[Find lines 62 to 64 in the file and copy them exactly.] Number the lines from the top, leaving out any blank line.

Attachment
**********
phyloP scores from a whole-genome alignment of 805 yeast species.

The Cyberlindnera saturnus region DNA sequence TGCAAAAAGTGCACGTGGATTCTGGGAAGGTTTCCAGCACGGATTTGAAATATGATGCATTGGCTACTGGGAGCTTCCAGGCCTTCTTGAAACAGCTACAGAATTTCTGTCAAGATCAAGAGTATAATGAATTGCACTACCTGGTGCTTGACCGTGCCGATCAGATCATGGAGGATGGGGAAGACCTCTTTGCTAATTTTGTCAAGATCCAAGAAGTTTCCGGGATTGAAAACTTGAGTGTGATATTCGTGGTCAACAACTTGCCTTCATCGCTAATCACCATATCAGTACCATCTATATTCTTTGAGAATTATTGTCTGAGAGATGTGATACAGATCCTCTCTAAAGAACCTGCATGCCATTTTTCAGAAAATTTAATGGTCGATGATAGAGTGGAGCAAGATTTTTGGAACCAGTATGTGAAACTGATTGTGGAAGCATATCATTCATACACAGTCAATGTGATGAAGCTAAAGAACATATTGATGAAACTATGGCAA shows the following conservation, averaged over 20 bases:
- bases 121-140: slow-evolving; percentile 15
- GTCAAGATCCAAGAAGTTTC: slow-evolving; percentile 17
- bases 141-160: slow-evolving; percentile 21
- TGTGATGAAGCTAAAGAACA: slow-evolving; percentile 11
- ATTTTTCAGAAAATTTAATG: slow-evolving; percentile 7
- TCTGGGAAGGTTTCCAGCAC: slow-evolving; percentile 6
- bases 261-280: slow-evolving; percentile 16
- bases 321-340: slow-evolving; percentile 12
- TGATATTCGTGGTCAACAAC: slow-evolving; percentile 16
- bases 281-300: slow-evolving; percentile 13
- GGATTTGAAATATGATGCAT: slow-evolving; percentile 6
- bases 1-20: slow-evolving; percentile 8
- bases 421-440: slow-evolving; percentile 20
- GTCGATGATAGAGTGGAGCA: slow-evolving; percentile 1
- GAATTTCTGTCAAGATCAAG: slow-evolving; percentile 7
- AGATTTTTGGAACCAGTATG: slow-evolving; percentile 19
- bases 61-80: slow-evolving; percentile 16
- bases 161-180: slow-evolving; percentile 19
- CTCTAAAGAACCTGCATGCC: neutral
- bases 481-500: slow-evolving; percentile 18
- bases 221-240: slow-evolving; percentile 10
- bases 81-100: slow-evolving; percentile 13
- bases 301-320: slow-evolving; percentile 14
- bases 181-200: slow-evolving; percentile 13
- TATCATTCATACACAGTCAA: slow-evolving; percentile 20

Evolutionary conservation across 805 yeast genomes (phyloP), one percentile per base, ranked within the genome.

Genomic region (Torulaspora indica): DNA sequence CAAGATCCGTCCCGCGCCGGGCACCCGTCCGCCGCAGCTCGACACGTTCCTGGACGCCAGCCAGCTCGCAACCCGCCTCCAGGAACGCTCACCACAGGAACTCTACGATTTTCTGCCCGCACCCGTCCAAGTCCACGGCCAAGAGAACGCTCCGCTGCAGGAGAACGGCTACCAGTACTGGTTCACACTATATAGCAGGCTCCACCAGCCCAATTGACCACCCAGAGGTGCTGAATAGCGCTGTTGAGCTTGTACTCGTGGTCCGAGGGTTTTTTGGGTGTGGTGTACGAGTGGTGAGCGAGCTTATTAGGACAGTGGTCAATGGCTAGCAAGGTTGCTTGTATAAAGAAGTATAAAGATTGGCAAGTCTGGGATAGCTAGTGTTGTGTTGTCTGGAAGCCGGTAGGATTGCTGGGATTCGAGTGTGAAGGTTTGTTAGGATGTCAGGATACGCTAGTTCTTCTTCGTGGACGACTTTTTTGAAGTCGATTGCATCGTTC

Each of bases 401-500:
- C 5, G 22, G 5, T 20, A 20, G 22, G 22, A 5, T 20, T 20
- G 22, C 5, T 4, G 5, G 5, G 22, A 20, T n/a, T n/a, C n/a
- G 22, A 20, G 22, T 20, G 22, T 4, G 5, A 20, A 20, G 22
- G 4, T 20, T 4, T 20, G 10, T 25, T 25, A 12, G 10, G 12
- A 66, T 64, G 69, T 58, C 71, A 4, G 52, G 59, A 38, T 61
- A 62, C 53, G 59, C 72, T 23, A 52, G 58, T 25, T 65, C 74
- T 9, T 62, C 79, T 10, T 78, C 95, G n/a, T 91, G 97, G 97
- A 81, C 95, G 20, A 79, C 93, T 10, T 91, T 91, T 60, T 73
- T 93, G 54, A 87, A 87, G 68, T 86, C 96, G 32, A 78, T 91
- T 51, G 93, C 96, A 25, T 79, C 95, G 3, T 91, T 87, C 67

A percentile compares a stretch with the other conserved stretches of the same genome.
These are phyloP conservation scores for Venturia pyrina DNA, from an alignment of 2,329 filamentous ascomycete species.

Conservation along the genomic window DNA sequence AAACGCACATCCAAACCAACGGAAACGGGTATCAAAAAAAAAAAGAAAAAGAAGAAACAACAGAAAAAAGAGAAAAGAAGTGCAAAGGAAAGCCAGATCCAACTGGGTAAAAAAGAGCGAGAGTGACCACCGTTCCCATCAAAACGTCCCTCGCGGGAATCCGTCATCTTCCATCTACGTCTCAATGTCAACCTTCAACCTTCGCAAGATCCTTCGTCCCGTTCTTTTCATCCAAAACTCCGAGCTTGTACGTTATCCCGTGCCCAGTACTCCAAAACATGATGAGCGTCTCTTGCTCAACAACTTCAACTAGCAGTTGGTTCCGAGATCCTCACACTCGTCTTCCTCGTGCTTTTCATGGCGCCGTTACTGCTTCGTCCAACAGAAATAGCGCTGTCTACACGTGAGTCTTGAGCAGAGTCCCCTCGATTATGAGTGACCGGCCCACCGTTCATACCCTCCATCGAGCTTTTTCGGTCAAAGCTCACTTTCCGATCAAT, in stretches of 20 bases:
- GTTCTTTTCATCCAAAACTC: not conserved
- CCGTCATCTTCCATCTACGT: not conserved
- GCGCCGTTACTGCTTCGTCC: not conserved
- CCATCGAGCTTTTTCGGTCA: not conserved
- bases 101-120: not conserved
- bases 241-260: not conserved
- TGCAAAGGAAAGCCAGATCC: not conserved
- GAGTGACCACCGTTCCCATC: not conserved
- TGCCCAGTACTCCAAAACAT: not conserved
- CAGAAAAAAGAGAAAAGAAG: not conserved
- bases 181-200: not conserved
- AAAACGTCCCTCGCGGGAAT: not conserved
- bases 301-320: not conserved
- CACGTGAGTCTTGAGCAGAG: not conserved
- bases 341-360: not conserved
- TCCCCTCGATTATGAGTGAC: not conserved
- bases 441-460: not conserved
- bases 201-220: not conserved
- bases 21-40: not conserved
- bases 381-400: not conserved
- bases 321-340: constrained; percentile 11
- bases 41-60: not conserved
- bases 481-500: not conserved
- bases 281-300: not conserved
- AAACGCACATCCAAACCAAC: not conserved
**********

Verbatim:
- bases 21-40: not conserved
- bases 381-400: not conserved
- bases 321-340: constrained; percentile 11